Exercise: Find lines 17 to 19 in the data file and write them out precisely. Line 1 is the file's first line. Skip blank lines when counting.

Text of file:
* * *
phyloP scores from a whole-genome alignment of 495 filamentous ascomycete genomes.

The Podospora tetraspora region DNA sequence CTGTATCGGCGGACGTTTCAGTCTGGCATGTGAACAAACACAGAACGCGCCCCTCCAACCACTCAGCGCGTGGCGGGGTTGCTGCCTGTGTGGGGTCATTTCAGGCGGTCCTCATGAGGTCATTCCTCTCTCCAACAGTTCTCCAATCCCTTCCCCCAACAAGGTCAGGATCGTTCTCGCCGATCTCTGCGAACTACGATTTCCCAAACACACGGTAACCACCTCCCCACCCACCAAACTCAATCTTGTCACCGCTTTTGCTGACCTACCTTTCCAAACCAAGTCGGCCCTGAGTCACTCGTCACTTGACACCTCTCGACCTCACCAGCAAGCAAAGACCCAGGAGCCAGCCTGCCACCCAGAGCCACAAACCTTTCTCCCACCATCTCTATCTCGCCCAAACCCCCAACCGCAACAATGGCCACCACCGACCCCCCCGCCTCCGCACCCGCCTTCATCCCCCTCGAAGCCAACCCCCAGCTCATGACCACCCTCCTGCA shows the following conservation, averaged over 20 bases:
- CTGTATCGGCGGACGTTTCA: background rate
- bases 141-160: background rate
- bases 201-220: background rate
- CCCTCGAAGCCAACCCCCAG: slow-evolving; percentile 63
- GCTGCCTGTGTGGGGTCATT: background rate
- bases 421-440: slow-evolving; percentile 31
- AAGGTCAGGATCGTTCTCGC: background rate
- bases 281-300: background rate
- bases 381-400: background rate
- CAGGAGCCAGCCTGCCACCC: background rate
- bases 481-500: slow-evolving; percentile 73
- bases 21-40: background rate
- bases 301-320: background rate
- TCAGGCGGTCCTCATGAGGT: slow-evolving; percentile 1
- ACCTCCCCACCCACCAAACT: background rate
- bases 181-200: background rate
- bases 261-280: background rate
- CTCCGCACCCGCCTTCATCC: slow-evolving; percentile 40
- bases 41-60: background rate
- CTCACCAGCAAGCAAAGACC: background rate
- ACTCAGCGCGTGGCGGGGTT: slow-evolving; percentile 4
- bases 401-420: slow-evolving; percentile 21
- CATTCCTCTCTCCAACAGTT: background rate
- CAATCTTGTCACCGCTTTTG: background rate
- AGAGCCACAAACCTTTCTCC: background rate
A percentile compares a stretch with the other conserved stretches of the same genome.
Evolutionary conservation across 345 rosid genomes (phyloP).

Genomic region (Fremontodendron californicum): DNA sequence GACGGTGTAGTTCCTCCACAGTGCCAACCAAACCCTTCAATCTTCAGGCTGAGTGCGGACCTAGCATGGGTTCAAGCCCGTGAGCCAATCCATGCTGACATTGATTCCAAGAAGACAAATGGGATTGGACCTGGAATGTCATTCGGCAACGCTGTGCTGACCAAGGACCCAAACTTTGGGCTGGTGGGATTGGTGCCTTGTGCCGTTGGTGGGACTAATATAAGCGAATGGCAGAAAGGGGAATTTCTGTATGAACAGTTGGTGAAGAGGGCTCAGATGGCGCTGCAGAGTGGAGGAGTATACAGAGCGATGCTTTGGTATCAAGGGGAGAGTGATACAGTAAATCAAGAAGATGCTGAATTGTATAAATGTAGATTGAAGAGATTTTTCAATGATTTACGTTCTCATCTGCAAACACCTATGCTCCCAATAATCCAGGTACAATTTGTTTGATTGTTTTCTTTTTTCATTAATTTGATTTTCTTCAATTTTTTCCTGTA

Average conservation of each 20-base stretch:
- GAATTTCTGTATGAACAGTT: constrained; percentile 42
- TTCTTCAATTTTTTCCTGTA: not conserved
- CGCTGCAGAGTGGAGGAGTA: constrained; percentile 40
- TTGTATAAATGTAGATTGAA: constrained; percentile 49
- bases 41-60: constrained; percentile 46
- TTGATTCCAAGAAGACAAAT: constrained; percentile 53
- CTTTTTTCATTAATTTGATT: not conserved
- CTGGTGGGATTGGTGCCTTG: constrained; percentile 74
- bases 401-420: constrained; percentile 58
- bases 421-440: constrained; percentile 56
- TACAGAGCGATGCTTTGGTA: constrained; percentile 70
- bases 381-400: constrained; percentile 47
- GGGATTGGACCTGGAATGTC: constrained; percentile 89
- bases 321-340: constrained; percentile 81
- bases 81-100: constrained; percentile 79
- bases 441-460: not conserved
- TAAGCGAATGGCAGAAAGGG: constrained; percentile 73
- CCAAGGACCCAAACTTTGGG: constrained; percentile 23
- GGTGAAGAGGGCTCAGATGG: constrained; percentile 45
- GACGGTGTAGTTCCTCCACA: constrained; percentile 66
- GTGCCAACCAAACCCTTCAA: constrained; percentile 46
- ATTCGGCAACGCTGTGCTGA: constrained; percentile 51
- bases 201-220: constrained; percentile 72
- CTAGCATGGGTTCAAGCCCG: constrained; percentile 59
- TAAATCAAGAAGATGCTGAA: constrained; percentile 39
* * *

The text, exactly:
- ACCTCCCCACCCACCAAACT: background rate
- bases 181-200: background rate
- bases 261-280: background rate